Towards screening the neurotoxicity of chemicals through feces after exposure to methylmercury or inorganic mercury in rats: A combined study using gut microbiome, metabolomics and metallomics

Xiaoying Lin, Jiating Zhao, Wei Zhang, Lina He, Liming Wang, Hong Li, Quancheng Liu, Liwei Cui, Yuxi Gao, Chunying Chen, Bai Li, Yu-Feng Li
Journal of Hazardous Materials 2020 December 30, 409: 124923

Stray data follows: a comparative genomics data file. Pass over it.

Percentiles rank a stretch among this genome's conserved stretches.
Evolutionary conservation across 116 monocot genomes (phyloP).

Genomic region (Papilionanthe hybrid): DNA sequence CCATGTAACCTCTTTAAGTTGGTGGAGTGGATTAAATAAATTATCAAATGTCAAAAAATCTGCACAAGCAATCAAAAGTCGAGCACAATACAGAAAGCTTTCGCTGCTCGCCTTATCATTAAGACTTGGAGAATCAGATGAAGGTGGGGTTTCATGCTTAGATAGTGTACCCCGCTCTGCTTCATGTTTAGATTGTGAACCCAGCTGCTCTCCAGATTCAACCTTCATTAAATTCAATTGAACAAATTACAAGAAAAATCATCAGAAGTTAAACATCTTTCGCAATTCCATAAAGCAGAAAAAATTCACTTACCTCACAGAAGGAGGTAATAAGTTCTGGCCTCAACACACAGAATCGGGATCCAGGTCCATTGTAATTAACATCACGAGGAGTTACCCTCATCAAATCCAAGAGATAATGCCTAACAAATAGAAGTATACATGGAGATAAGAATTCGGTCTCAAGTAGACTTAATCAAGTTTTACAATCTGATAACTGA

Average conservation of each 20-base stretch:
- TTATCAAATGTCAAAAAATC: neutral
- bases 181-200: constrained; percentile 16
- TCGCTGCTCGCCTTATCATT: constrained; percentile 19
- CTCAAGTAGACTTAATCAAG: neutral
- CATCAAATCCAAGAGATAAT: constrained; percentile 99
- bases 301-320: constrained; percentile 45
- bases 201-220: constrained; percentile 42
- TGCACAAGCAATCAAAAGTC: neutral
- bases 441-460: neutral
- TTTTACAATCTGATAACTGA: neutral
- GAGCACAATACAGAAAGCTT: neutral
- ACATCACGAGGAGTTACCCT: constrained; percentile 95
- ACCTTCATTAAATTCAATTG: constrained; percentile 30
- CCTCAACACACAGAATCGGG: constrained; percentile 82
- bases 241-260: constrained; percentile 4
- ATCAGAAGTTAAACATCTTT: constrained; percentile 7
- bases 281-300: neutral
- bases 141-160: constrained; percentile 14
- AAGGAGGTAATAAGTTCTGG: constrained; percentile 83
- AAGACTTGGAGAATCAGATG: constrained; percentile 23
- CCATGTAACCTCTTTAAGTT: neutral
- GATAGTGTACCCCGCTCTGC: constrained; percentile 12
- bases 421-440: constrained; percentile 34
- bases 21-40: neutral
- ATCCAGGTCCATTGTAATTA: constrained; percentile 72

Mercury (Hg) is one of the chemicals that bring serious adverse effects to the environment and human beings. Methylmercury (MeHg) is a neurotoxin while inorganic Hg (IHg) is not. Early screening of the neurotoxicity of chemicals may help reduce the occurrence of neurological disorders by minimizing chemical exposure. This work proposed the combined application of gut microbiome, metabolomics and metallomics to differentiate the neurotoxicity between MeHg and IHg in rats. It was found that MeHg caused down-regulated Bacteroides, Firmicutes and Proteobacteria, and up-regulated Actinobacteria and Verrucomicrobia at phylum level, while MeHg caused up-regulated Verrucomicrobiaceae, Desulfovibrionaceae, Helicobacteraceae, Lachnospiraceae and down-regulated Rikenellaceae, Erysipelotrichaceae, Sutterellaceae, Anaeroplasmataceae and Coriobacteriaceae in feces than IHg did at family level; Besides, MeHg brought metabolites change in activation of gut-brain axis pathway than IHg did, such as Glutamate, γ-aminobutyric acid (GABA), Dopamine (DA) and Tryptophan. These differences between MeHg and IHg were further confirmed by the distribution of Hg in the intestine, as well as the level of brain-derived neurotrophic factor (BDNF) in the intestine, brain and serum. Therefore, the difference of toxicity between MeHg and IHg can be well distinguished through feces after exposure for only 24 h, which may be used for the screening of neurotoxicity of other chemicals.

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